On Saturday Paul and I walked the Worms Head at Rhossili on the Gower. I am not the most physically courageous and this was the closest I have ever come to rock climbing. On a short stretch right at the top Paul was telling me where to put my hands and feet as I ascended and then descended what was close to a sheer drop – at least to me. When I hear the word ’causeway’ I think of the paved roads at Holy Island or St Michael’s Mount not so many different rocks with no obvious routes through them! I wanted to feel the sense of achievement of walking the whole thing and it took courage as I didn’t know if I could and I was aware how precarious my footholds were at times – praise God for Keen sandals! At several points I wanted to give up and I was pleased I persevered and I pushed myself to see what might be possible.
I have used the term a gram of courage because I don’t want to get what I achieved out of proportion – I was proud of myself for what I accomplished but that is nothing compared with the courage of some of my friends who have to act courageously day after day just to make it through a day. Courage looks different for all of us and we are not always aware of the hidden challenges and circumstances people face.
Last week we got to see the river Tamar in many different moods. We turn the car round at the bottom of the road and I am often inspired to jump out of the car and take a picture such as this.
Life is a little like a misty morning at the moment, there are quite a lot of things I can’t see! On a different day I could probably have seen 20 boats but on this day just two. I know the boats are there, I just don’t know exactly where or what they look like. On those misty mornings I try to trust God and not try and work everything out myself or go to worse case scenario planning. To me this is a beautiful picture full of mystery and possibilities, that’s how I want to feel on the misty mornings of life.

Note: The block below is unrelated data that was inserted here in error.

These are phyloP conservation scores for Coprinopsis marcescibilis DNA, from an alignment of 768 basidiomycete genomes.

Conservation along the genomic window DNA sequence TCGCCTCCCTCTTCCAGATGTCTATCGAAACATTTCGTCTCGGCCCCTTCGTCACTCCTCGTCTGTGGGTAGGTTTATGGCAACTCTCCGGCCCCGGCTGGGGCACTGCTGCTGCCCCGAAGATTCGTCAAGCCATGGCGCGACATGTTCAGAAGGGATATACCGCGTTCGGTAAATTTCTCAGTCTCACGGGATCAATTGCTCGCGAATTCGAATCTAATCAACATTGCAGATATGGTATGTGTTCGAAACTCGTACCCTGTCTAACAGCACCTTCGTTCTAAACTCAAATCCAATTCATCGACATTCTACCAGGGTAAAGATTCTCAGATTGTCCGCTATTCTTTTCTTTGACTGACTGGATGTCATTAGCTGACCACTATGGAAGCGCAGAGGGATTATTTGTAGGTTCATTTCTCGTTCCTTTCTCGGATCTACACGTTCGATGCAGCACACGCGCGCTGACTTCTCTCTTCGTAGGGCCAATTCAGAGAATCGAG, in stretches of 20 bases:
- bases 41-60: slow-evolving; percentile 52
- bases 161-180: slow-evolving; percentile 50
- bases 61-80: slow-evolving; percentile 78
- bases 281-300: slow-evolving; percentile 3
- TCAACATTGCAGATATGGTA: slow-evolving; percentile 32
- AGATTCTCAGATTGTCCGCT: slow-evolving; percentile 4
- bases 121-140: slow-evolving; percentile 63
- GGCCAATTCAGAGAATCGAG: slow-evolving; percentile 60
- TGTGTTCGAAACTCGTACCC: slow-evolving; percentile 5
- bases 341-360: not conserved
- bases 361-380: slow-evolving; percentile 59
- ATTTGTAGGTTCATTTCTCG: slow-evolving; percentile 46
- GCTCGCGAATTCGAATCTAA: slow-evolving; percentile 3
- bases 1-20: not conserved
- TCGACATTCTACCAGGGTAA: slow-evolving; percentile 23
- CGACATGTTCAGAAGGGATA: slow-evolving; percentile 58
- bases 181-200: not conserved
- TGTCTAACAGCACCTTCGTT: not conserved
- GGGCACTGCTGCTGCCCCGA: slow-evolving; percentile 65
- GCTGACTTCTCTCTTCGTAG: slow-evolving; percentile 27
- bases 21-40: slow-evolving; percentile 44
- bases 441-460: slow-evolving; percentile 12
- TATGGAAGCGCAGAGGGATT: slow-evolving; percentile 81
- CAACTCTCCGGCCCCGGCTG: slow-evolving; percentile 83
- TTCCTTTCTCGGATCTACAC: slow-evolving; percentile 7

One of my friends may well be sitting looking at this boat as I write this. She is on her ordination retreat. The boat is on the river and the oars are in the house so going out on the river is not something she can do on impulse – unless she is happy to go with the current – which may make getting back a bit tricky!
There were times on my journey towards ordination when I felt like I was in a boat without oars and that I needed to find them but they were not anywhere obvious. For me being out of control on a journey is not a position that I find very easy but the choices I have made in my life have meant that there have been times when it has felt like others have had control of my destiny. Yes I had God to trust in but there were times that was hard and I wanted a motor for the boat, not just a pair of oars.
This week I have a phone interview for a paediatric working group. It is in area I know a bit about and I was encouraged to apply. I was pleasantly surprised to be invited to interview.
In church today we had a reading about John the Baptist and him being asked “Who did he think he was baptising people?” He explains that this who he is, what he is called to do, and that he is not the Messiah. For more on this please see my previous blog. This is the approach I have been encouraged to take for my interview (especially not being the Messiah just a naughty boy according to my wife ala Monty Python!) I have been encouraged to just explain what we do. There is a temptation in some of our cultural contexts to big ourselves up, push ourselves forward at the expense of others or the cause.